Schools

Schools give their voice to teaching inquiry

June 11, 2020

Submissions are flowing in from schools across the state to the Valuing the Teaching Profession — an independent inquiry, emphasising the extent and complexity of changes to teachers’ work.

From Junee and Dubbo to metropolitan schools such as Concord, Workplace Committees have come together to outline — in their settings — the increased work, skills and professional development that teachers have taken on to maximise their core purpose; teaching and learning.

One submission stated: “Teachers have responded positively to the professional learning and have, overwhelmingly, appreciated the time that they received in order to reflect critically on their own and others’ teaching practice in a professional and collegial atmosphere.”

An example underlined the mounting expectations of students and parents, where “teachers are increasingly expected to communicate across a range of different platforms, including face-to-face, email, digital learning spaces, phone calls, social media, newsletters”, often out of working hours.

Other submissions highlighted the extra workload and stress of completing “paperwork”, such as administrative requirements and data, while at the same time planning lessons for their students.

Federation President Angelo Gavrielatos said the profession was experiencing unprecedented changes to its work that require a greater level of skills and a range of additional responsibilities to benefit their students.

“The value of that additional work and dedication must be recognised,” Mr Gavrielatos said.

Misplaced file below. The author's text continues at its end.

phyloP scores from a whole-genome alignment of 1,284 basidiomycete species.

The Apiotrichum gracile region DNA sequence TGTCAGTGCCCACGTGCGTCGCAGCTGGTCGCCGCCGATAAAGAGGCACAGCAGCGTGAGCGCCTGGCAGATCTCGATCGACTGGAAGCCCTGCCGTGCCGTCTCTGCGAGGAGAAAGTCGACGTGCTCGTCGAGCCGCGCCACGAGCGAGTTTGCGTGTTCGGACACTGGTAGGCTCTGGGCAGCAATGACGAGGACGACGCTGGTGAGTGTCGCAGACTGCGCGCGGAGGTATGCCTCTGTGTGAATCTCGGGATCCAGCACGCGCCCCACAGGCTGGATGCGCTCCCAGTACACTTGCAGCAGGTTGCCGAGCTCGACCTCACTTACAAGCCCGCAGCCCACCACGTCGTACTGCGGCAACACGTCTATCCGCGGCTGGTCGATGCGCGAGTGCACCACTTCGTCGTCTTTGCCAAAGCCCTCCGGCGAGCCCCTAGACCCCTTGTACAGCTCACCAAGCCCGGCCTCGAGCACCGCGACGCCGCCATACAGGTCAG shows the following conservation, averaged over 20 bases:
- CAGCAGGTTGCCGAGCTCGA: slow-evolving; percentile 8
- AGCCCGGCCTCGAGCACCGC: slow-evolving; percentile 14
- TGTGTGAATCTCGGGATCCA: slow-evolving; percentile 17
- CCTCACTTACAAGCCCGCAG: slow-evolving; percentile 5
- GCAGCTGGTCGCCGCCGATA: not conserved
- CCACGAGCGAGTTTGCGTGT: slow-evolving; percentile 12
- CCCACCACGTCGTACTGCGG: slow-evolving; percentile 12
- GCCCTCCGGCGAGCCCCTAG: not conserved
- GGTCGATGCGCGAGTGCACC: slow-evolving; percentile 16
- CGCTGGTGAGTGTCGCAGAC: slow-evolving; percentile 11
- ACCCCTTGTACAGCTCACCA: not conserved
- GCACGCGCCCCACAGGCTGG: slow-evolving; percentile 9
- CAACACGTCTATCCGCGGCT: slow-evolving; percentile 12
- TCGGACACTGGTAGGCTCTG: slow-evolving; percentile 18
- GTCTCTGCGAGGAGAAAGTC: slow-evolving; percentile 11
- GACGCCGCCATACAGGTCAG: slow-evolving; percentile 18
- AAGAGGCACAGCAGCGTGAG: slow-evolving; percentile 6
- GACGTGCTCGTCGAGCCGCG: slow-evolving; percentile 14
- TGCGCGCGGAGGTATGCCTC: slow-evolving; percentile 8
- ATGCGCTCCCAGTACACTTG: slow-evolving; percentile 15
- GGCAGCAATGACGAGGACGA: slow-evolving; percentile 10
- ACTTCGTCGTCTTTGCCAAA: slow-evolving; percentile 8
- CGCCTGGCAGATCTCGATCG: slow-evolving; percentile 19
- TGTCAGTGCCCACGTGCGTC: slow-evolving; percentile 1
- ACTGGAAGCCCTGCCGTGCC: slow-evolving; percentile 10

“Numerous factors, including technology, the curriculum, student needs, the complexity of schools, social and parental expectations and government policies and prescriptions; have contributed to substantial change over the 16 years since their work was last examined for the purpose of setting appropriate remuneration.”

The Valuing the Teaching Profession inquiry, commissioned by Federation, is seeking submissions from school committees to inform its examination of the changing nature and complexity of teachers’ work in the 16 years since the previous inquiry.

An online survey of 6435 Federation members across the state in March showed 94 per cent of respondents felt the increasing complexity of their work was not matched by their level of remuneration.

Mr Gavrielatos said Federation has provided advice to Federation Representatives on making a submission to ensure the collective voice of members in all schools is heard.

“By making a workplace or individual submission, members will contribute to the production of compelling evidence as to why salary increases are warranted and overdue,” he said.

For more information or to make a submission, click here.
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© New South Wales Teachers Federation. All Rights Reserved.

Authorised by John Dixon, General Secretary, NSW Teachers Federation, 23-33 Mary St. Surry Hills NSW 2010

Privacy Policy